Jim: Okay, that covered a number of things, but just to deal with another aspect, address Somerby's knowledge because Jess had planned to but he's shaking his head that he doesn't want to speak right now.

C.I.: It all began with Clinton, that's the Somerby line. That is insane and ahistorical. One of the things that we've been doing is going through magazines . . . Let me stop a second. A big New York paper is telling lies, the big paper, about a war. Wounded vets are being neglected. Big Business is more interested in continuing the war than in ending it. Does that sound familiar? That's an editorial written near the end of the civil war. Almost any critique anyone can make, including me, about today's press has historical roots. Nothing began with Clinton other than Somerby's understanding. Jim brought that up because, back in December, public domain came up in a class [Jim was taking] and we were scouting for some images, never found any, that we could utilize from the 1800s press. To be fair, engravings were very intricate but they are nothing we'd want to utilize.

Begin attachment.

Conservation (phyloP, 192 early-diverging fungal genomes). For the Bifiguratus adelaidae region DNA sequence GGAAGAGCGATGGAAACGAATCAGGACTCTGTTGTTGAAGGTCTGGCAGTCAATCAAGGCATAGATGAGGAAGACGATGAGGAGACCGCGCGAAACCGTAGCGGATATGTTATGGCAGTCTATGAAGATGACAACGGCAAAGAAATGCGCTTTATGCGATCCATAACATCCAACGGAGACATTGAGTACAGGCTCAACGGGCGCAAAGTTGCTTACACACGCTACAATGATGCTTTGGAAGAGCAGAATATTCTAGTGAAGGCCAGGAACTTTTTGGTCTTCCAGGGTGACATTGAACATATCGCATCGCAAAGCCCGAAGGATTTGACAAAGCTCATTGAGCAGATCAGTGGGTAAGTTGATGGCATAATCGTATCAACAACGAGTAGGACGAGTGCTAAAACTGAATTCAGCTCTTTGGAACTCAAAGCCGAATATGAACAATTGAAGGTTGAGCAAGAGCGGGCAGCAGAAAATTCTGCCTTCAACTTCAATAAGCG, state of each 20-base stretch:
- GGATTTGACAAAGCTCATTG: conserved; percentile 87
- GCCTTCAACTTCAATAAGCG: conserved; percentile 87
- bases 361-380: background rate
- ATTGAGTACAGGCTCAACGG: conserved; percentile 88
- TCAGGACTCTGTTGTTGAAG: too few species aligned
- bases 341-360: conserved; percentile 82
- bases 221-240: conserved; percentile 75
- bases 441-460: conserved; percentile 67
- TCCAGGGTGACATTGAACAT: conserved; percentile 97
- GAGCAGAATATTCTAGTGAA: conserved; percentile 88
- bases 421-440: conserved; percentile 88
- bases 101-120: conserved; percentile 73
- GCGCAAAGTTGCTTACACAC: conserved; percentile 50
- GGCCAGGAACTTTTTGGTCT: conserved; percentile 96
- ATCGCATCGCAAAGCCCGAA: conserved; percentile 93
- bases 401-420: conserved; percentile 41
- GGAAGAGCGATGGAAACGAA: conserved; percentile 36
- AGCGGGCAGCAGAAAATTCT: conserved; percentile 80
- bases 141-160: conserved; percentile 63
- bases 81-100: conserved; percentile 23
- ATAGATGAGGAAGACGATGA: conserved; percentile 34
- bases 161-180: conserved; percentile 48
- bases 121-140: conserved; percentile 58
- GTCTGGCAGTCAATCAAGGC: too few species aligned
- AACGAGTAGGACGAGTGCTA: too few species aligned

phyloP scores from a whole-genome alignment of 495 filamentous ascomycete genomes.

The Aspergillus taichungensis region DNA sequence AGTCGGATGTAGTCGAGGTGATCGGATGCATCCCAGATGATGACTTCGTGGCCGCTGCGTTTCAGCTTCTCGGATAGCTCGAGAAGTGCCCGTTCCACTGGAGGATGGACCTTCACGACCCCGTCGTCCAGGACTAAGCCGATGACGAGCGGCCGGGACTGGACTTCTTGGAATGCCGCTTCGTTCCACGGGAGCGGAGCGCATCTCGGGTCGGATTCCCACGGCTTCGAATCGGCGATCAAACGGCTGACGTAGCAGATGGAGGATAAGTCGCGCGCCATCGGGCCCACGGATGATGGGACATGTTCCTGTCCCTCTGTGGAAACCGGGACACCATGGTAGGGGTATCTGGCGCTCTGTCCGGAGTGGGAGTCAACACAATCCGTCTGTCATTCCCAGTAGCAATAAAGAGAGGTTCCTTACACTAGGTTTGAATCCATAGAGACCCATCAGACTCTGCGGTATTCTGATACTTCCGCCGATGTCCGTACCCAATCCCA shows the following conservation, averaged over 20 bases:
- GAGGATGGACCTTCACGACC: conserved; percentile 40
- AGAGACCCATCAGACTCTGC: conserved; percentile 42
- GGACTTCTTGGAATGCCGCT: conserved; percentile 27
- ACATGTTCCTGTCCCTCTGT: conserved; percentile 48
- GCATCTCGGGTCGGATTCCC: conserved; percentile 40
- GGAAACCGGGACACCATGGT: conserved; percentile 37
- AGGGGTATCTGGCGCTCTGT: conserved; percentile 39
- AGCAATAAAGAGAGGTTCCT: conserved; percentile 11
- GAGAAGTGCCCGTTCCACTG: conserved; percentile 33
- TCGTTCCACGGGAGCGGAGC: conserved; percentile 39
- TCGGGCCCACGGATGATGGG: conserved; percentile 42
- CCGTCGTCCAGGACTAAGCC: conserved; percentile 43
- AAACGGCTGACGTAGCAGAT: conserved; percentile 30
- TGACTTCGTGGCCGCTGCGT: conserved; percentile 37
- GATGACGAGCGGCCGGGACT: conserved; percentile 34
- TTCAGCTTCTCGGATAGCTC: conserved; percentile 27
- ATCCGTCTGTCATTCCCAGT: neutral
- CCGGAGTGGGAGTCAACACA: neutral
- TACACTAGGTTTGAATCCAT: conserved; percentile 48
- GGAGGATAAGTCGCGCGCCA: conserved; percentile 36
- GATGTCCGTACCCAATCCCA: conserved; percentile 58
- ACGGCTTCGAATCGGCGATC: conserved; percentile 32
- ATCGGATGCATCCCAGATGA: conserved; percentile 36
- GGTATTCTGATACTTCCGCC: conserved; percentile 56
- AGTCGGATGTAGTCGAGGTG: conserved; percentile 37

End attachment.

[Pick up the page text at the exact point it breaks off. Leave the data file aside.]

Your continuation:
Jim: Right and we were pulling down bound volumes of old publications, many that had ceased publication, from C.I.'s book cases. And as we went through them, we could see the same criticisms that are made today being made then.

Dona: We actually did a class presentation, Jim and I, on that. Even with our visuals, people were shocked by how many similar critiques we could find. And it really does go to the argument that Jim's father makes which is that Watergate and the post-period was a blip for the mainstream press and not characteristic of the system itself.